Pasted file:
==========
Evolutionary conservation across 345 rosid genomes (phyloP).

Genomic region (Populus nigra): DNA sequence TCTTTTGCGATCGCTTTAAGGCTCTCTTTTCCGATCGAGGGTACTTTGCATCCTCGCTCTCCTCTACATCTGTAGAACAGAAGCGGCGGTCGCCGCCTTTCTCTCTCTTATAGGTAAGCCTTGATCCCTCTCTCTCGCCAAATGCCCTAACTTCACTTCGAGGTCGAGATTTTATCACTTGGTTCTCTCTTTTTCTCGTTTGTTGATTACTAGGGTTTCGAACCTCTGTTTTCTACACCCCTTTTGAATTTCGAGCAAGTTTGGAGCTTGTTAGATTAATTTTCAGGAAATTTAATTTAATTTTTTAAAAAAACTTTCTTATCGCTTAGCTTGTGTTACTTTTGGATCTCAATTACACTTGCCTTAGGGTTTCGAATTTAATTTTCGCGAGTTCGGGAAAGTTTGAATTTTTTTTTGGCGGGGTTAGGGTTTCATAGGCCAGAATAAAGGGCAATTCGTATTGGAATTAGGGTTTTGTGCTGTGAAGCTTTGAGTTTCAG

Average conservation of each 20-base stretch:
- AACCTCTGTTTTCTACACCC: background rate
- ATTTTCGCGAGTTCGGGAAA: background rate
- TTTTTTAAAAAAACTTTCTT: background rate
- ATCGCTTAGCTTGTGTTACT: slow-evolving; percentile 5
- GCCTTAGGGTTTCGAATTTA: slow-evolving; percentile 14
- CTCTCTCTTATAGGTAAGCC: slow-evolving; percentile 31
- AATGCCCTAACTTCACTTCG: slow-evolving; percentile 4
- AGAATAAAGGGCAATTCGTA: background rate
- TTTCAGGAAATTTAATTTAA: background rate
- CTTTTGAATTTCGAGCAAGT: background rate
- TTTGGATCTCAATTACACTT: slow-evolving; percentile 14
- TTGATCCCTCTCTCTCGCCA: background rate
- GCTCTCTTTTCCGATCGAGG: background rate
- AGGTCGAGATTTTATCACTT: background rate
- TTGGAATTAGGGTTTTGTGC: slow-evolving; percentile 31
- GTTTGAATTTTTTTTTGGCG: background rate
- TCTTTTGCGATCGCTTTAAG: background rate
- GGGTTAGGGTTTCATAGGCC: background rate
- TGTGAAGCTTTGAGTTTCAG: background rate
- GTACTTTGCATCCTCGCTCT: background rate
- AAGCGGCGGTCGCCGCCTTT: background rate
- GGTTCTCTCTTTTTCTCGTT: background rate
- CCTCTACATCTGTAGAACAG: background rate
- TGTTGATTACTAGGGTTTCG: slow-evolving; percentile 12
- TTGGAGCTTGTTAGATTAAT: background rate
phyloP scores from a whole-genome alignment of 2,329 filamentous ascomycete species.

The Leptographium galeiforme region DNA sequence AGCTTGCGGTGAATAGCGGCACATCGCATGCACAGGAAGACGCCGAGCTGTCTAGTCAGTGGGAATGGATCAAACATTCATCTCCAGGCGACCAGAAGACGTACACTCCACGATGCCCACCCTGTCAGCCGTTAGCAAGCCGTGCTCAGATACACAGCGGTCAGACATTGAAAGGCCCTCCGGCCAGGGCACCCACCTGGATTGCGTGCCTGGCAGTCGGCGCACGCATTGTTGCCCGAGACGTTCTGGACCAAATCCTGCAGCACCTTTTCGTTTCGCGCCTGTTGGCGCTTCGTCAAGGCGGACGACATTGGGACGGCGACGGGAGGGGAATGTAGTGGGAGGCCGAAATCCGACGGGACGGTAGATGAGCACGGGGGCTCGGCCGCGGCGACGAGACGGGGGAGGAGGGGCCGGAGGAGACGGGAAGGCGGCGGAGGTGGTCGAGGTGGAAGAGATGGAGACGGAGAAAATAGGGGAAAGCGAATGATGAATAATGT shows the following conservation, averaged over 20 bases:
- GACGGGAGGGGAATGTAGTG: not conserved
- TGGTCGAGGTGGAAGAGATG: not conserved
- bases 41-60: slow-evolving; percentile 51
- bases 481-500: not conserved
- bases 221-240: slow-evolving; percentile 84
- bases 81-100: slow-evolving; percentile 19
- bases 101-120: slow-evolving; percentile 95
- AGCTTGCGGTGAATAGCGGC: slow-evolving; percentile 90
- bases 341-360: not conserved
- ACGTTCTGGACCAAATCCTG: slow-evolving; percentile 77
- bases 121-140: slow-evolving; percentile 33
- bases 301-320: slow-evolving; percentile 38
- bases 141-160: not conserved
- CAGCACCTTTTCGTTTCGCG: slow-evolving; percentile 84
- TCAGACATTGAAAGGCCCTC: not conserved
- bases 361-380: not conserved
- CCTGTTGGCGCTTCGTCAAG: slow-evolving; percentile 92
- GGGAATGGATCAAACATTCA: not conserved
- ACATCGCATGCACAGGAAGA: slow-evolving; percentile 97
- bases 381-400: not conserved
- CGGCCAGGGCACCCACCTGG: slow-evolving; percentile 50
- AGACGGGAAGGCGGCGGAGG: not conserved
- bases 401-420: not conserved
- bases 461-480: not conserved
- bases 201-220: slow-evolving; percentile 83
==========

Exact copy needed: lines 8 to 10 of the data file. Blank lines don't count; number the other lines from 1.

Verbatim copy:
- GCCTTAGGGTTTCGAATTTA: slow-evolving; percentile 14
- CTCTCTCTTATAGGTAAGCC: slow-evolving; percentile 31
- AATGCCCTAACTTCACTTCG: slow-evolving; percentile 4